Thursday, December 08, 2005
Method to CBS' March Madness
The NCAA will continue to make money from its DirecTV all access deal, but now a much larger audience will get to see more of the games. Why wouldn't advertisers want to be seen by an audience of mostly broadband (and therefore more affluent) customers, and where they can structure their fees based on actual viewers, not Nielsen estimates?
CBS probably looked at the success that America Online had with Live8 this year before making its decision. Like March Madness, Live8 had multiple performances going on at the same time, so streaming the alternatives enabled the company to maximize the number of viewers by enabling people to choose their stream. CBS is already committing the resources (cameras, announcers etc) to produce each game, so opening up the streams is a no-brainer.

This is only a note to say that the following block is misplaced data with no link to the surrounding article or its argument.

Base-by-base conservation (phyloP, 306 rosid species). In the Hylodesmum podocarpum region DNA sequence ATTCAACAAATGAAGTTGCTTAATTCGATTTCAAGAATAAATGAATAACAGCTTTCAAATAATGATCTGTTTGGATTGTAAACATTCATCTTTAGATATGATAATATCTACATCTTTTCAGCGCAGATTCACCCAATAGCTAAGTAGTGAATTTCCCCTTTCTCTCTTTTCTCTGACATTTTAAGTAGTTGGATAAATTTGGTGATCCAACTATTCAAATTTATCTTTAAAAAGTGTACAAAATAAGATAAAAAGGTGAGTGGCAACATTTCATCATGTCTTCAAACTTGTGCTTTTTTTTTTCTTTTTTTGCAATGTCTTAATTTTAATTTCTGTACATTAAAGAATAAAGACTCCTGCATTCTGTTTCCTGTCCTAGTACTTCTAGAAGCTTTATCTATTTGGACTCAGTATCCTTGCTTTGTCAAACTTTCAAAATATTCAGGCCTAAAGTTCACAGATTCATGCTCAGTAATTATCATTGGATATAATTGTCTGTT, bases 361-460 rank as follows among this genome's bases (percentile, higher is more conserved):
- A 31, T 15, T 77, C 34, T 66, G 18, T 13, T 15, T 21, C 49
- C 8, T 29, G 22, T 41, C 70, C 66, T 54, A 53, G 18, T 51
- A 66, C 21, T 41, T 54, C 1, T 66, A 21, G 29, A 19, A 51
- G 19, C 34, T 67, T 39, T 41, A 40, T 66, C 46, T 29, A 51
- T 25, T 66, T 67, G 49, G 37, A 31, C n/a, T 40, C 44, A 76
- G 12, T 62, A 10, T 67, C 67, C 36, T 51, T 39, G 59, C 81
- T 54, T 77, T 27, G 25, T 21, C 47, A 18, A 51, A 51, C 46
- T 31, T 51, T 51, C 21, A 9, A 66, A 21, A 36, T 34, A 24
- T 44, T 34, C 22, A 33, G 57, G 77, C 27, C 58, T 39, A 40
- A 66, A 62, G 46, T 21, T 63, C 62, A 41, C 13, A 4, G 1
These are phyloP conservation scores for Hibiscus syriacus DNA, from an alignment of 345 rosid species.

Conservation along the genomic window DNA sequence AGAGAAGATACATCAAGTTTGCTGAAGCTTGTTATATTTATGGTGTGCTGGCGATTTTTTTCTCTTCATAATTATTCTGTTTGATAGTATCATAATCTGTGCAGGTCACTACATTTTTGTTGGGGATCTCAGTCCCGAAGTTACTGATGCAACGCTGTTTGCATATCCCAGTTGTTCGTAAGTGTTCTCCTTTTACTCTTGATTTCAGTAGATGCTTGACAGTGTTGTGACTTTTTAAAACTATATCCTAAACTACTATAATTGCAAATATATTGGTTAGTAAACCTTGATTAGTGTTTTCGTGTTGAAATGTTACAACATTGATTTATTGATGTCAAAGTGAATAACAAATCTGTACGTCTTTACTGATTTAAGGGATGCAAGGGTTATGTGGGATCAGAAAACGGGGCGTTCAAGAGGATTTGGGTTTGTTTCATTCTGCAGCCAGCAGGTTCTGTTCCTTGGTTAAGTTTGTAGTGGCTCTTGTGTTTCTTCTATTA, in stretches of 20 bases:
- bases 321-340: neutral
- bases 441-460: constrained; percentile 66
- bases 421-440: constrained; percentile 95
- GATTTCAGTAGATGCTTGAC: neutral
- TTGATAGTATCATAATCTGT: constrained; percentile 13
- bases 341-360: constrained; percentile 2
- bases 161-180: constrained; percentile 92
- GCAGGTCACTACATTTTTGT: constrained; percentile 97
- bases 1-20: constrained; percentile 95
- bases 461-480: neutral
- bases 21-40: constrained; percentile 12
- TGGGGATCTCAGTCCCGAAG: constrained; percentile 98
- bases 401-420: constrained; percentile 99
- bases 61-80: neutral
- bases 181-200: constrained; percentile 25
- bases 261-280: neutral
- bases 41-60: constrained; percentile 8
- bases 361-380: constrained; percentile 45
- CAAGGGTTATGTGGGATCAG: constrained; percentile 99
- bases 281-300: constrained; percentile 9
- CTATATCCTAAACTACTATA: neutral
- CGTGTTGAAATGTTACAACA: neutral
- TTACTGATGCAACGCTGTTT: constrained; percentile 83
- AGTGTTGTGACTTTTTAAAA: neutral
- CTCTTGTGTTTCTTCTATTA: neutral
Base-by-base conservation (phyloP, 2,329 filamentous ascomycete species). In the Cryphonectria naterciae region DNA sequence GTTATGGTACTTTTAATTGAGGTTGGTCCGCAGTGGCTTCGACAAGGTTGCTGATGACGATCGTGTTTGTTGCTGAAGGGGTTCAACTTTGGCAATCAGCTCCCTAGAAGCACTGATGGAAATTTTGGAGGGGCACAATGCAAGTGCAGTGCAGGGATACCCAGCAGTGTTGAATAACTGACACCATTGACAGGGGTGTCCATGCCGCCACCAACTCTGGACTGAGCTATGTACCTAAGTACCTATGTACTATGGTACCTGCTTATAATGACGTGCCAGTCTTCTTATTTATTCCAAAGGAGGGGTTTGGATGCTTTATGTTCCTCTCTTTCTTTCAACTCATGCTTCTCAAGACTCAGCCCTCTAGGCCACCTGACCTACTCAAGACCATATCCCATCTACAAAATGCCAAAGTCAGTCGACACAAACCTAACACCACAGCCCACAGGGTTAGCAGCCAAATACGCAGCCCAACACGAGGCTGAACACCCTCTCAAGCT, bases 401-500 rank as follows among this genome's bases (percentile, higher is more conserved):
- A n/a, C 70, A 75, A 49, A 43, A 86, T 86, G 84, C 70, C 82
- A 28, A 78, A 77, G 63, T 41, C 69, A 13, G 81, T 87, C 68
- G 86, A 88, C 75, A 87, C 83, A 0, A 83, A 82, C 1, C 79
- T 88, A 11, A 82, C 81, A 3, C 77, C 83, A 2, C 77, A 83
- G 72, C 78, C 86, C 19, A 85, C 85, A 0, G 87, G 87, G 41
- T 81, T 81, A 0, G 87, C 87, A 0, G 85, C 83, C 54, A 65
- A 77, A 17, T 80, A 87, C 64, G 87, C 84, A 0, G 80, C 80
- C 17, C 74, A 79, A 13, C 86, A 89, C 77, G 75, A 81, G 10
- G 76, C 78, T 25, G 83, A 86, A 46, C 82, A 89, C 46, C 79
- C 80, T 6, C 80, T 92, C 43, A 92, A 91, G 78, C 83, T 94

Because fans are more likely than ever to live outside of their market, other sports should follow the NCAA's lead. For example, Fox could stream the Saturday baseball games of the week, as well as the playoff games that aren't shown live on TV. And every Sunday, there are a dozen NFL games that are NOT shown in each local market.
Watching games on TV is preferable to the PC, so many hard core fans who pay for the DirecTV package will continue to do so. Perhaps streaming NHL games online would be a way to create revenue and excitement to resurrect the struggling league.
By John Gartner at 01:58 PM | Comments (0)